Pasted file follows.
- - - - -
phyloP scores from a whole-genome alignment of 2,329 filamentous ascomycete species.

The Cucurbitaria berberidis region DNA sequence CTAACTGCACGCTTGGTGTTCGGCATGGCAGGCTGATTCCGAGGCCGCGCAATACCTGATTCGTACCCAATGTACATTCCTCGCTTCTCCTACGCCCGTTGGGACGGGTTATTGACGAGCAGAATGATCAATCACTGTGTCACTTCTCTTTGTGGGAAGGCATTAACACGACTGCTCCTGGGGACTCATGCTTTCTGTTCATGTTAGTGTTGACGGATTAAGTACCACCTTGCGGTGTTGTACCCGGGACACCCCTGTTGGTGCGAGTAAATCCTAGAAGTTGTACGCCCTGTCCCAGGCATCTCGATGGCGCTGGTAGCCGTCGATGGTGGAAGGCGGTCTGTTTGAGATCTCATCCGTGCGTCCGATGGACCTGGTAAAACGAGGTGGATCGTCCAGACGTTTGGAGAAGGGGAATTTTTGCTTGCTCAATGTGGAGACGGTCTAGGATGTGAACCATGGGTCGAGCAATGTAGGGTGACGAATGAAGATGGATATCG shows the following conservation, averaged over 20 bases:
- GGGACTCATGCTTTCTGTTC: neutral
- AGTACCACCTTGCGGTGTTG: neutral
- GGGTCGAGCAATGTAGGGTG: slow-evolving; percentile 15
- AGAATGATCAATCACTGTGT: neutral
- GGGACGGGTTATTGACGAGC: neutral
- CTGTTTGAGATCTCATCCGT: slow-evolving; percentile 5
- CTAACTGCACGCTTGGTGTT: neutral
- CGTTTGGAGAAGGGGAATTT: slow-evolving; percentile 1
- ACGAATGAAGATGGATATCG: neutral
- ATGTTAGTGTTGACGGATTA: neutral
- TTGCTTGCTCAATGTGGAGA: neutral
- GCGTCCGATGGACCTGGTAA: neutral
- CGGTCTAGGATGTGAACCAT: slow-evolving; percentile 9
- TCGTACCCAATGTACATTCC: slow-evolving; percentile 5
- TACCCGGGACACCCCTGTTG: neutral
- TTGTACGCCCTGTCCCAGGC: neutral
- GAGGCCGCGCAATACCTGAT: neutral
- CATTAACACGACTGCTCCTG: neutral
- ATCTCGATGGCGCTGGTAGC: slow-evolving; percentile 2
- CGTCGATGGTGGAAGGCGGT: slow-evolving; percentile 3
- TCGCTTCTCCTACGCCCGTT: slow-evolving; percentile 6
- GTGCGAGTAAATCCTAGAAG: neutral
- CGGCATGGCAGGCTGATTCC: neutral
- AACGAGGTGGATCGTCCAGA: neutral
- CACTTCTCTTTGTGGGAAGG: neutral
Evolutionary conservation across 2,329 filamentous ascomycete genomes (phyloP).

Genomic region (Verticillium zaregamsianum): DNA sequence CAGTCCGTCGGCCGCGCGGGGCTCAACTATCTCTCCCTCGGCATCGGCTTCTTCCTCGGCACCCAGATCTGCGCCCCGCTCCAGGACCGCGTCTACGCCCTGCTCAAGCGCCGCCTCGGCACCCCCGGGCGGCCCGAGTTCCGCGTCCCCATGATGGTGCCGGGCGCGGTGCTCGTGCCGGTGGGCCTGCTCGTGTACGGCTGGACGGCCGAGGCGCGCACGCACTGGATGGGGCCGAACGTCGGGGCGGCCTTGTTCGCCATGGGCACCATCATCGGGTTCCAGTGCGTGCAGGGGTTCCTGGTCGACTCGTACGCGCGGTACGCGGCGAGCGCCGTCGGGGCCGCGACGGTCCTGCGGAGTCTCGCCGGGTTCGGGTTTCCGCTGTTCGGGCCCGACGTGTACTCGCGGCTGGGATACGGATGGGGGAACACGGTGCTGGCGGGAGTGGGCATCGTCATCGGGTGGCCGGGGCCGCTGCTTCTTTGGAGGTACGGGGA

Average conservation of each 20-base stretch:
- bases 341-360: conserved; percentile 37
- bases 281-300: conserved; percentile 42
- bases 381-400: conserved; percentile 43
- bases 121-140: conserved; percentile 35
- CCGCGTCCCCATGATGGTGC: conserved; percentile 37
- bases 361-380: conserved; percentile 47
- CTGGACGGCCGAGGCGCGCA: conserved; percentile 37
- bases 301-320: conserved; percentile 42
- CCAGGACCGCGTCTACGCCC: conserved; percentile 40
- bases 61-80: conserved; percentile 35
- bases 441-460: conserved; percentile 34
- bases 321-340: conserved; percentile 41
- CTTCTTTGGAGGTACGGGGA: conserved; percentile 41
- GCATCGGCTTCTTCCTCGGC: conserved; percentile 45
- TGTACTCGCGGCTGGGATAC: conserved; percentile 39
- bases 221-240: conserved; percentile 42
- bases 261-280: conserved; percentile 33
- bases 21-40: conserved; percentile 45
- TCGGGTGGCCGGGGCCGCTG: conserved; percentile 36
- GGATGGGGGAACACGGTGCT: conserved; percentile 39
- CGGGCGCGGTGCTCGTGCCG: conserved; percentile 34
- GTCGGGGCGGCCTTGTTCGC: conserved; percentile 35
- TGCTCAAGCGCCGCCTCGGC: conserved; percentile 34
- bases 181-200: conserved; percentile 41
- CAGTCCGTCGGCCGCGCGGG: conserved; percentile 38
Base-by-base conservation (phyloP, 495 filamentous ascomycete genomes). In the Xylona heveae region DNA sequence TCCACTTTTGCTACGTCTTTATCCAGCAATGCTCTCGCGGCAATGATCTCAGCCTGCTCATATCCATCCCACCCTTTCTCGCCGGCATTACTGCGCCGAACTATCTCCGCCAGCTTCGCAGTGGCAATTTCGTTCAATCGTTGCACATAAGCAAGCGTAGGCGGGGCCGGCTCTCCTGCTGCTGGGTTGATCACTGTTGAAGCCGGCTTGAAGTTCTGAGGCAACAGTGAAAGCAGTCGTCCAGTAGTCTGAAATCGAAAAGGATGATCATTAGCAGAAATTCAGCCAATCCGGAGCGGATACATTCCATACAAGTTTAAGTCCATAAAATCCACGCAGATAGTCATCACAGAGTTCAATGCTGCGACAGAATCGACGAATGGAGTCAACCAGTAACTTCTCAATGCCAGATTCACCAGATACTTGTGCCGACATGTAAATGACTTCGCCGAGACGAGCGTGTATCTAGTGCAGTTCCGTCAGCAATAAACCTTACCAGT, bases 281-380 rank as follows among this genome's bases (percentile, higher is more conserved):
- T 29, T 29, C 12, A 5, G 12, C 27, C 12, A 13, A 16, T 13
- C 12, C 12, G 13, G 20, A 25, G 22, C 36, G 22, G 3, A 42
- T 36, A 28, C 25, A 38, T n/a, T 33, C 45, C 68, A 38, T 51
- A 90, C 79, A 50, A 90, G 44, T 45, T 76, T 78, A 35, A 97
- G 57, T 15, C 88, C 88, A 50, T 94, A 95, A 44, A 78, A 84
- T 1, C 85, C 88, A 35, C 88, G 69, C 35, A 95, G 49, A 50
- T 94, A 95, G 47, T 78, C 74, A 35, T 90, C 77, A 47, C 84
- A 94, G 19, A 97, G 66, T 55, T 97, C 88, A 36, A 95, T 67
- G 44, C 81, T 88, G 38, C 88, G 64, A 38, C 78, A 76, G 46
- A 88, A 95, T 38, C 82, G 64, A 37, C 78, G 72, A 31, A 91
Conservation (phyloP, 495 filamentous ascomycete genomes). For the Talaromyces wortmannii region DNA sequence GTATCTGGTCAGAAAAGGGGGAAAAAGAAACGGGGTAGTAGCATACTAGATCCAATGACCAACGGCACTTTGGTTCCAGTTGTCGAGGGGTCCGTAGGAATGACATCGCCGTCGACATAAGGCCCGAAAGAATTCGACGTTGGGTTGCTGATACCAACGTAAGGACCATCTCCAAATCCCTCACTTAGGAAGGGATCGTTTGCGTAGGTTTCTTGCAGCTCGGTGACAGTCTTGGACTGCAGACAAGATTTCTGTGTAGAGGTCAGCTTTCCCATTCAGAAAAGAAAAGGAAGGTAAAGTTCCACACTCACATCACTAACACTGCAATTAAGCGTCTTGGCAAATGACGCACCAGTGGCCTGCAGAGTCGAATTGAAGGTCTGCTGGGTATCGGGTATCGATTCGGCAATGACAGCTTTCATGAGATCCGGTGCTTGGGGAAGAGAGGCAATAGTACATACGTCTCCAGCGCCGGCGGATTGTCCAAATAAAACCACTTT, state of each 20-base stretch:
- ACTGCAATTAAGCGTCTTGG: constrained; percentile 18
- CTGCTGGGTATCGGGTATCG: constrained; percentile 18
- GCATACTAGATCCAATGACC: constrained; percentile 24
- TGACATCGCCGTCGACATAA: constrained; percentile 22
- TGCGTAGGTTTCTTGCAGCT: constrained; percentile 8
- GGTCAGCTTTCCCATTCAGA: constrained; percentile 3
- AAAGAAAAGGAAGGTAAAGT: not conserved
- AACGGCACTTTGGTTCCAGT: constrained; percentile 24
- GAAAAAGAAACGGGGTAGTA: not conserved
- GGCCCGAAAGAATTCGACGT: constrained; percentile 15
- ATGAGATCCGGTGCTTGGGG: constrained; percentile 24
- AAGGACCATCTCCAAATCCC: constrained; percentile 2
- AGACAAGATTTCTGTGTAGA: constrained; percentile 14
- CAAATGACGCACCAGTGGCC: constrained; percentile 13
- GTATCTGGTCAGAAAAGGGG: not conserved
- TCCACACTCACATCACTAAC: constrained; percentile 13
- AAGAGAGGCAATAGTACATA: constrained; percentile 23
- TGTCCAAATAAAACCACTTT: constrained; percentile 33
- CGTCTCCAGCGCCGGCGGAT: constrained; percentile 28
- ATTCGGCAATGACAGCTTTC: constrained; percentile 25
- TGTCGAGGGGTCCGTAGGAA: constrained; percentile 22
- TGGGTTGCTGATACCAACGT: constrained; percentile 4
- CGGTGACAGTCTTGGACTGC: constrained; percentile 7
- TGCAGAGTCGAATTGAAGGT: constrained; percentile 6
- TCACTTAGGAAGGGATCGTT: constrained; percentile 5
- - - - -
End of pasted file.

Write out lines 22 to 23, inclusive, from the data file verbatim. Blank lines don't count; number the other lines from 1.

- CGTCGATGGTGGAAGGCGGT: slow-evolving; percentile 3
- TCGCTTCTCCTACGCCCGTT: slow-evolving; percentile 6